Not only is Ukraine risking its survival and future in the battle against the Russian invader, but also the EU sees its very existence threatened. Nineteen months after the Kremlin launched its full-scale invasion and as certain tensions within the EU begin to become visible, the High Representative for Foreign and Defense Policy, Josep Borrell, has pledged in Kiev that European support will continue to arrive. And it will do so regardless of what happens in the counteroffensive of Kiev's troops.
"The European Union, all of us, are facing an existential threat," he warned this Sunday in Kiev in a conversation with EL PAÍS. The message from Borrell, who has met with President Volodymyr Zelensky and several ministers, is not only towards Ukraine. It is also aimed at the Kremlin, which has just launched another wave of recruitments and is already preparing to intensify its aggression this winter. "The support of the EU does not depend on progress on the battlefield," said the head of European diplomacy.
The fear that the war will become entrenched and Ukraine will begin to lose support is real. Borrell has been concerned about the agreement in the US between Democrats and Republicans, who to avoid a closure of the federal government have agreed on a temporary budget law that leaves out aid to Ukraine. "We are surprised by the last-minute decision, which we have to regret greatly," the EU's high representative for foreign policy told a media meeting in the Ukrainian capital. "Let's hope it's not the last word," he said.
Support not contingent on Washington
European support, Borrell insisted, is not contingent on the US. Brussels hopes to push through a new package of 20 billion euros for military aid until 000. This plan is part of the EU's long-term security commitments for Ukraine and would involve 2027,5 million euros a year for weapons and ammunition, one of the topics that will be on the table of the foreign ministers of the Twenty-seven in an extremely symbolic and historic meeting to be held soon in the invaded country.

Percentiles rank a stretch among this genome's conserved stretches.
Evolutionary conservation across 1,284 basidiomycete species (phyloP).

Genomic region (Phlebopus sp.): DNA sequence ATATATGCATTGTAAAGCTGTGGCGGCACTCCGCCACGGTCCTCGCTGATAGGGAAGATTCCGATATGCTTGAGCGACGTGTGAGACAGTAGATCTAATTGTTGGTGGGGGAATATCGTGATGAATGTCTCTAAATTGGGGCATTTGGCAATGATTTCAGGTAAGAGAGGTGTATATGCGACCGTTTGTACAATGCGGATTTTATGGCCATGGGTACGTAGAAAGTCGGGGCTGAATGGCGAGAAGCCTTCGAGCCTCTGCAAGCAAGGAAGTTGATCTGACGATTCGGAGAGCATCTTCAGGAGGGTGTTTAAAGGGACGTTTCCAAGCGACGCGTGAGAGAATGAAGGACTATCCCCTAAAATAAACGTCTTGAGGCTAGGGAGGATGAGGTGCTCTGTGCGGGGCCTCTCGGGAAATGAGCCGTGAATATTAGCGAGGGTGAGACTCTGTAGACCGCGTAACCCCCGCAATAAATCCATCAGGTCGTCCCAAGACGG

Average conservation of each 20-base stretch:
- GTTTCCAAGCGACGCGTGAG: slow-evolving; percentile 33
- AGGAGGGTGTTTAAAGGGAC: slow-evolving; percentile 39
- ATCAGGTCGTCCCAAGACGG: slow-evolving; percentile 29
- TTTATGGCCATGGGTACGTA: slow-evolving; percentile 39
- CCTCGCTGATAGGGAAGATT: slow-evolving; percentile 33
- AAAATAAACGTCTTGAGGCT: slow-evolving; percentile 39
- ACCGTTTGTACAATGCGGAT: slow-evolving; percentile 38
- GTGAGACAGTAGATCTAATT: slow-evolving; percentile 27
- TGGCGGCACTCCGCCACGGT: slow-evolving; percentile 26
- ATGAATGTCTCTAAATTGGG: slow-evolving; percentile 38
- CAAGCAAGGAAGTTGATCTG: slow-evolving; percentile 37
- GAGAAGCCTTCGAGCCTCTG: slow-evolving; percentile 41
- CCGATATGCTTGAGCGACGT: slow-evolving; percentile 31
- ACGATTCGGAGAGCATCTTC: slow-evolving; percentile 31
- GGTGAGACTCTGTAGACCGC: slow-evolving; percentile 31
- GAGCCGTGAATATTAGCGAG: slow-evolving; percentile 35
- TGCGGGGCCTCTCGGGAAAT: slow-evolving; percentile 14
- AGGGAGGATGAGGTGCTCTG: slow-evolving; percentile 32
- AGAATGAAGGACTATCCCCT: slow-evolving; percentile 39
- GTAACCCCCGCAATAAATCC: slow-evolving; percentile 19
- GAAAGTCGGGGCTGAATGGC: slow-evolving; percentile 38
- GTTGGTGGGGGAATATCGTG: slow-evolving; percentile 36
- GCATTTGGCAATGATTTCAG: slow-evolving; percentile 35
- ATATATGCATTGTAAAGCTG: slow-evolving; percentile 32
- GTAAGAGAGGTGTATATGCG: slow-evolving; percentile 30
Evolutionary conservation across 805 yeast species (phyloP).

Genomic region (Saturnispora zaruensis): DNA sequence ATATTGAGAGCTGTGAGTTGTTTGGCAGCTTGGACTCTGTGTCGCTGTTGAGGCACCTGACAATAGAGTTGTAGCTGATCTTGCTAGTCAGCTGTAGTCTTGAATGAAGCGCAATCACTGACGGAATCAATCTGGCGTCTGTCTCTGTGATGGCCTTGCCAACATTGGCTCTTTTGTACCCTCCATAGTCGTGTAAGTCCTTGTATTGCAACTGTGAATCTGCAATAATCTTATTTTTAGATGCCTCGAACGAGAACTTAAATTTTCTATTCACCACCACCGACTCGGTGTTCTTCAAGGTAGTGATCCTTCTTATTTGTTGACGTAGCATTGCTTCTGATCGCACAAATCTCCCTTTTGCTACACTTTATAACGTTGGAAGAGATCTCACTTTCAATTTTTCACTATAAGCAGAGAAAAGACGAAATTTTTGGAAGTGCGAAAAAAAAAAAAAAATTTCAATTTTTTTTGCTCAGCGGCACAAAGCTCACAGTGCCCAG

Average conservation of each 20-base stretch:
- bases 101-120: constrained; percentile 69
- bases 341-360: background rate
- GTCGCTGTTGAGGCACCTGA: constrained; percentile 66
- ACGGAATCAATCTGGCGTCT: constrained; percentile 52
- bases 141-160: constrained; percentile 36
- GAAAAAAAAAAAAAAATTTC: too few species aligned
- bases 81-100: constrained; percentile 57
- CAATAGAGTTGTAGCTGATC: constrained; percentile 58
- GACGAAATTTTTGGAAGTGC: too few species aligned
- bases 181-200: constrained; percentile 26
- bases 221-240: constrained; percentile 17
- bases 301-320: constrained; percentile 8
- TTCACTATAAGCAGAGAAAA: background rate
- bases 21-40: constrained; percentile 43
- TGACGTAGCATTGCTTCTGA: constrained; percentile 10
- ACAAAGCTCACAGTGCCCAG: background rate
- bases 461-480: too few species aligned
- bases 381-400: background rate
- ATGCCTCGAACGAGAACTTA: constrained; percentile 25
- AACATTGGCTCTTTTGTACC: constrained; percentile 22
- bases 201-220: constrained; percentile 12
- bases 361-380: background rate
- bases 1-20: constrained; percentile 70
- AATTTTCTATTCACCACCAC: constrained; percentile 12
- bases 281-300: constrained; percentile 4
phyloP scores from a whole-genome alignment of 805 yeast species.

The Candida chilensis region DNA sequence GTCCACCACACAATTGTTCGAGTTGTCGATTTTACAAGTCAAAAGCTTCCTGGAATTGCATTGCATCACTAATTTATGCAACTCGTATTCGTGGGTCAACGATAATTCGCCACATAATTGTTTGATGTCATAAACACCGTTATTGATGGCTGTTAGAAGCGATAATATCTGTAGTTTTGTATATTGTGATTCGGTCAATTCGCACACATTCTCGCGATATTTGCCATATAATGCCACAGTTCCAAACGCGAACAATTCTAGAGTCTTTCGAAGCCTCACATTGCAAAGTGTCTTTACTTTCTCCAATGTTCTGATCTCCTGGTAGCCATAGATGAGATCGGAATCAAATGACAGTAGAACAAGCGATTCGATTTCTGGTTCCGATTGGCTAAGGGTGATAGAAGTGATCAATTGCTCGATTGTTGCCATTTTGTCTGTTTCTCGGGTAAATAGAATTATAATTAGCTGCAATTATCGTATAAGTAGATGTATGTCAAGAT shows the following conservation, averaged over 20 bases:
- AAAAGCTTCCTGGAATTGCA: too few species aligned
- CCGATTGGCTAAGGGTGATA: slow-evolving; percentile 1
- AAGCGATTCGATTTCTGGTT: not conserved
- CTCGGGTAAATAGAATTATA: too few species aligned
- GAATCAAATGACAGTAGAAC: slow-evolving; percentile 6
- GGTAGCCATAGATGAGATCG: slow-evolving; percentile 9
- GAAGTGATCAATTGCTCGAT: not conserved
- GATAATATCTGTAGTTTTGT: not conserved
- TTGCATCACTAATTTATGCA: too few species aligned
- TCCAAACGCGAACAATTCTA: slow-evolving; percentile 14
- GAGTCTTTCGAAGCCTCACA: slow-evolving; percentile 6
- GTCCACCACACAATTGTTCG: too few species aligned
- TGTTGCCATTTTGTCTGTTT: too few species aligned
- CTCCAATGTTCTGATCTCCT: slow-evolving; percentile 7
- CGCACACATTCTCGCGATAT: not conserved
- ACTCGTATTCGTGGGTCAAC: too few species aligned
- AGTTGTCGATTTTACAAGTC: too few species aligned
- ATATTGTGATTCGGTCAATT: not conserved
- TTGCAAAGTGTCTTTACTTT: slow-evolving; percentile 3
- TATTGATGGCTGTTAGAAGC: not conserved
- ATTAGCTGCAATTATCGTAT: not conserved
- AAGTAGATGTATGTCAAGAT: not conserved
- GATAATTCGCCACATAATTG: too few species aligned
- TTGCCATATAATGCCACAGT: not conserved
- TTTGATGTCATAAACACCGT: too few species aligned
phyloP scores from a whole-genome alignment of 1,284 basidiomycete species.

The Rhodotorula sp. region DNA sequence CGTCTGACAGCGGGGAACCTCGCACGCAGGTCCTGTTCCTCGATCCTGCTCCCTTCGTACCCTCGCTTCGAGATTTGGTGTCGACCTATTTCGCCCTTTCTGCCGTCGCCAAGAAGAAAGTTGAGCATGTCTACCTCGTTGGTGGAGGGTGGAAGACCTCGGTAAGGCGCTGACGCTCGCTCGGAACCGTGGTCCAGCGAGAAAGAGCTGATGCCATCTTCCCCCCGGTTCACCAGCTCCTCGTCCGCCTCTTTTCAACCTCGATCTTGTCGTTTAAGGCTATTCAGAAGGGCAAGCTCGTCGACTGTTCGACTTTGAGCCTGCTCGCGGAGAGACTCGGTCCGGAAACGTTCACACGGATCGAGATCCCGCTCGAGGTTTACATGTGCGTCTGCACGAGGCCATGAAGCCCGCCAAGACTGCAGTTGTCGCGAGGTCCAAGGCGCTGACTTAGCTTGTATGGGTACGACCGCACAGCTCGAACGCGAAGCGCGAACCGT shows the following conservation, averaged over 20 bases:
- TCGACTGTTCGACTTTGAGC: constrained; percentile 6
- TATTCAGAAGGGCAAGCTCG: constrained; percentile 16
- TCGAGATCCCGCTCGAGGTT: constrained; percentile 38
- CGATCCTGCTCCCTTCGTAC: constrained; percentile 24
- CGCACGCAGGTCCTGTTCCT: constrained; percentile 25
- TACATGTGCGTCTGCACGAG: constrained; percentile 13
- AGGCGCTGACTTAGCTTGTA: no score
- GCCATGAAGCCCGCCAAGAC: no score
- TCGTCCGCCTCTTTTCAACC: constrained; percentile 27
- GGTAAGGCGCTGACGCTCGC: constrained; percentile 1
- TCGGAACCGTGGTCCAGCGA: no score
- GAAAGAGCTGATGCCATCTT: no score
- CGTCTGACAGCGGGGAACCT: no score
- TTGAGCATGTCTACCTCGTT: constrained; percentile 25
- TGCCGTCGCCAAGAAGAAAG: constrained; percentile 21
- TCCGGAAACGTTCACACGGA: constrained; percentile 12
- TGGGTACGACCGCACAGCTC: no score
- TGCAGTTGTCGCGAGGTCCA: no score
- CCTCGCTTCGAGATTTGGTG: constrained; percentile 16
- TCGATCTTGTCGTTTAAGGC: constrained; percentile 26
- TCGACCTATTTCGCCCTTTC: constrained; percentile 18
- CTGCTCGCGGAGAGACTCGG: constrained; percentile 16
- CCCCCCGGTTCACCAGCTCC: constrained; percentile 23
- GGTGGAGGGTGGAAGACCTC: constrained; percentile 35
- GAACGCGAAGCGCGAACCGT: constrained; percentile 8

All this is happening at the gates of a winter that is expected to be complicated and weeks before the European Commission publishes the report in which it will give an account of the progress of Ukraine (and other candidates) in the reforms it needs not only to join the community club, but to open accession talks. Zelenskiy's government hopes to get those negotiations opened this year. It will be a political decision like granting the status of candidate country to the EU. But Brussels insists there can be no shortcuts. Ukraine must move forward with measures to ensure respect for the rule of law, for example.
"It is a challenge, the work to be done in that process of adaptation is great," Borrell told this newspaper during a short walk through the historic center of Kiev, next to several destroyed Russian tanks, which have become a symbol of resistance to the aggressor. "The EU has opted for Ukraine as a member of the community family and that is the best contribution to the commitments of security, participation in the economic circuits of the Western world and the inclusion of Ukraine to the west," says the head of European diplomacy who met this Sunday in Kiev – which has arrived after visiting Odessa and its port, attacked in recent days by Russia — with the new Ukrainian Defense Minister, Rustem Umerov.
Borrell's visit comes at a key moment, prior to the summit in Granada, where on Friday the leaders of the Twenty-seven will talk about enlargement after meeting on Thursday with the heads of State and Government of the candidate countries at the meeting of the European Political Community. Also when some fissures within the community support have become visible by the crisis of Ukrainian grain that reaches the EU without tariffs and that Poland and Slovakia have blocked. Ukraine fears that the iron unity that the Union has maintained to support it will suffer.
The political landscape is challenging for Kiev, moreover, with U.S. presidential elections next year and what could be another Moscow submarine (as some consider Viktor Orban's Hungary) in Slovakia, where pro-Russian populist Robert Fico has won a majority in Saturday's election. Faced with the ghosts of these cracks in unity, Borrell notes that, since the beginning of the war, the EU has approved 11 packages of sanctions against Russia unanimously, including reluctant member states such as Hungary. "The Europeans have shown enormous unity and they have shown it to Russia and will continue to show it. The EU will not only continue to give sustained support to Ukraine, but will increase it," he adds.
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